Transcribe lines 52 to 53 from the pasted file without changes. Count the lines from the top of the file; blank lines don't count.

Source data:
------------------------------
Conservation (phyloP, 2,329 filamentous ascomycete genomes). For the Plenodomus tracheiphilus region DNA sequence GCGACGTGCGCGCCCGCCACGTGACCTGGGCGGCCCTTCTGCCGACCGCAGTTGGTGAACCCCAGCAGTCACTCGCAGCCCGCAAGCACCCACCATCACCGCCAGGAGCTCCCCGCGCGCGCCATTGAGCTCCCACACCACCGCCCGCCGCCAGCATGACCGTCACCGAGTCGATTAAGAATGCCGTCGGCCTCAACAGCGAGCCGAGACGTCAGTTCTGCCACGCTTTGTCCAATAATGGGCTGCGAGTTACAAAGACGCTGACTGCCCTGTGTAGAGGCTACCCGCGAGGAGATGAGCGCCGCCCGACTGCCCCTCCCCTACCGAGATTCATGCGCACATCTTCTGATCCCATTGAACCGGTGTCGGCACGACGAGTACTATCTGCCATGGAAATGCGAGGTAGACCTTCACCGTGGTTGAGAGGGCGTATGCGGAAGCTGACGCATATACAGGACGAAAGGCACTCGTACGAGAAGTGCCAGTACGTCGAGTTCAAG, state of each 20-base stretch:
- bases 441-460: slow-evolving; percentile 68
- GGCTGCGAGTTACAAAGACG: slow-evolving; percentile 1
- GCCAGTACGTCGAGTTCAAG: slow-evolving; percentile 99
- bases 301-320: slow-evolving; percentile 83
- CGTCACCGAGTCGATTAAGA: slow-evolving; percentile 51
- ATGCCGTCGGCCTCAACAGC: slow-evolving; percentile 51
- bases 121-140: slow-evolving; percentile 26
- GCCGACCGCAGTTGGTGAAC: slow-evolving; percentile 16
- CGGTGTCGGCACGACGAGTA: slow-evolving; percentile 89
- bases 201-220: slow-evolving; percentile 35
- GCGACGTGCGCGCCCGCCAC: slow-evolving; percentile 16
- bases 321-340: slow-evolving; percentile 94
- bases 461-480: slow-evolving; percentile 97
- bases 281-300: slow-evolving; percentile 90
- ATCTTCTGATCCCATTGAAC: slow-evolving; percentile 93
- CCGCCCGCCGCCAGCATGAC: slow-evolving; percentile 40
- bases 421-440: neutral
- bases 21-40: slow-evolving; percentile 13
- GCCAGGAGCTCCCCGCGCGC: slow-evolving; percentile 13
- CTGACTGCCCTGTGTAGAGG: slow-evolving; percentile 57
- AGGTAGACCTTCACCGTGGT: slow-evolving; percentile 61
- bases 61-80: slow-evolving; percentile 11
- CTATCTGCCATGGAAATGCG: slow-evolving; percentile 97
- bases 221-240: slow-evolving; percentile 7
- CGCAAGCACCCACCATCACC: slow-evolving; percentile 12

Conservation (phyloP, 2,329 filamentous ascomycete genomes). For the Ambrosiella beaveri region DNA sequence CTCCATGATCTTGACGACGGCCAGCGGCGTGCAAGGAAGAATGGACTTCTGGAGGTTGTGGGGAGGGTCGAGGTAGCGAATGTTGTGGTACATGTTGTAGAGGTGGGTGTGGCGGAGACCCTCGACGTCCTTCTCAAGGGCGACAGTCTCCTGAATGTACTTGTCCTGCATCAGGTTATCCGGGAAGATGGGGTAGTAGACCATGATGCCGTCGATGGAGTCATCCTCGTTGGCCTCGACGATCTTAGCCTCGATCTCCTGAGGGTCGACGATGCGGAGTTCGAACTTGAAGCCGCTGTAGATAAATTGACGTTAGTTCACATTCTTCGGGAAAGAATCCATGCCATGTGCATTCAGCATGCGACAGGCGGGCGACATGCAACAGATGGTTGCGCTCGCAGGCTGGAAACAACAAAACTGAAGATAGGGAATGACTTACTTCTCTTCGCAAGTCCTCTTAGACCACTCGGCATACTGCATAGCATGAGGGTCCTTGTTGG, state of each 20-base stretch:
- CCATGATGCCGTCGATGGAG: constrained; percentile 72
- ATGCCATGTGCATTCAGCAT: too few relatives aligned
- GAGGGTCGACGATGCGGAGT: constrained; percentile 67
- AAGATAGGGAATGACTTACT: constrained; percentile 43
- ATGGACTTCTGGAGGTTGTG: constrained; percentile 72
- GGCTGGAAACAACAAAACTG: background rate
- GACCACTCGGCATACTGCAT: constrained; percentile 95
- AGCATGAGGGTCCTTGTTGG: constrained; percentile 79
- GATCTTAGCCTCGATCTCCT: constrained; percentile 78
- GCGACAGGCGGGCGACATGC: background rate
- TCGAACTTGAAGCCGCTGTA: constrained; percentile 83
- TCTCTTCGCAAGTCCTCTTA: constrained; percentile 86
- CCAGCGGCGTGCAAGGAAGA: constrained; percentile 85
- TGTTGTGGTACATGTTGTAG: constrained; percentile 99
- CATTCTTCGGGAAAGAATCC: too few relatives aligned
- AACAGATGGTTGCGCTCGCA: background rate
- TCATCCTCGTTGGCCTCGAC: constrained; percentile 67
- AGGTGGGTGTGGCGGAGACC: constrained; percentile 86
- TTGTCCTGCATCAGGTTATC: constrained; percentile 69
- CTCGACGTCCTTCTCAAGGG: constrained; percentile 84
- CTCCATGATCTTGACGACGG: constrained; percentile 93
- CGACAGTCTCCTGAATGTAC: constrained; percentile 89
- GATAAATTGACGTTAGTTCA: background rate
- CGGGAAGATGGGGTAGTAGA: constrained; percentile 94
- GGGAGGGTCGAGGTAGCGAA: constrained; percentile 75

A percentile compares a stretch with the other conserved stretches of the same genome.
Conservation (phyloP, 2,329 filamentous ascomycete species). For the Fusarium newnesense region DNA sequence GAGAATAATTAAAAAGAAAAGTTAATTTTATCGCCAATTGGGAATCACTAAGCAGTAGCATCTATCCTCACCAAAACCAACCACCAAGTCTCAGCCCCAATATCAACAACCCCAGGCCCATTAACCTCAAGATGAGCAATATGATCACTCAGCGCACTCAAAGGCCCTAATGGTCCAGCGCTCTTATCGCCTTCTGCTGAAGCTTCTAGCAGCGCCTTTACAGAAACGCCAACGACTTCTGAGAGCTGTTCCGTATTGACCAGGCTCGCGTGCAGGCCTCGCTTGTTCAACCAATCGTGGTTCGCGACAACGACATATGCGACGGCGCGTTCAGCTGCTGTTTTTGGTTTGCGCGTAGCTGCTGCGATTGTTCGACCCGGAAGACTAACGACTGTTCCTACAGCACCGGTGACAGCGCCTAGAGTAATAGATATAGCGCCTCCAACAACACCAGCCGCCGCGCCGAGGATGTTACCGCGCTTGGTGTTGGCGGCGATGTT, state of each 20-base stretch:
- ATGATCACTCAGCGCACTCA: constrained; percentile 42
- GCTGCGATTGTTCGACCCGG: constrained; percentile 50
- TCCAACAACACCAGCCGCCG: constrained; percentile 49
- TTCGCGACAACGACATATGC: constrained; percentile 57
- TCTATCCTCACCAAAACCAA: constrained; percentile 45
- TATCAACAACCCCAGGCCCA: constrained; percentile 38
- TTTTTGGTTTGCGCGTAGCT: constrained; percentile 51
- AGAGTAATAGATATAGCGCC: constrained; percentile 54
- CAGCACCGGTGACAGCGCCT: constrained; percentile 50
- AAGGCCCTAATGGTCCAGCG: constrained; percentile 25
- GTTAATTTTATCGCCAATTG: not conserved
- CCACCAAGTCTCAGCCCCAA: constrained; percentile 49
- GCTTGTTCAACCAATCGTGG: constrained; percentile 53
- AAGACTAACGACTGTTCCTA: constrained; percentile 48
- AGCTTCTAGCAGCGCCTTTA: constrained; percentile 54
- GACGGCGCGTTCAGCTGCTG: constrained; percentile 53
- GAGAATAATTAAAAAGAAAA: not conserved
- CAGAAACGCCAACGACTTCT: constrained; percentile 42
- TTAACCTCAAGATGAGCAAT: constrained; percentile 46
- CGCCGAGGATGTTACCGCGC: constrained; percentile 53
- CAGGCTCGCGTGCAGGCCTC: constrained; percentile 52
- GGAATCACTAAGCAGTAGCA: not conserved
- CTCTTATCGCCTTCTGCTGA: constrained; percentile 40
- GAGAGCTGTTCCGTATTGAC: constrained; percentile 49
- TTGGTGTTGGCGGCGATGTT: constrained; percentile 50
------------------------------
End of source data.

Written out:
- GGGAGGGTCGAGGTAGCGAA: constrained; percentile 75

A percentile compares a stretch with the other conserved stretches of the same genome.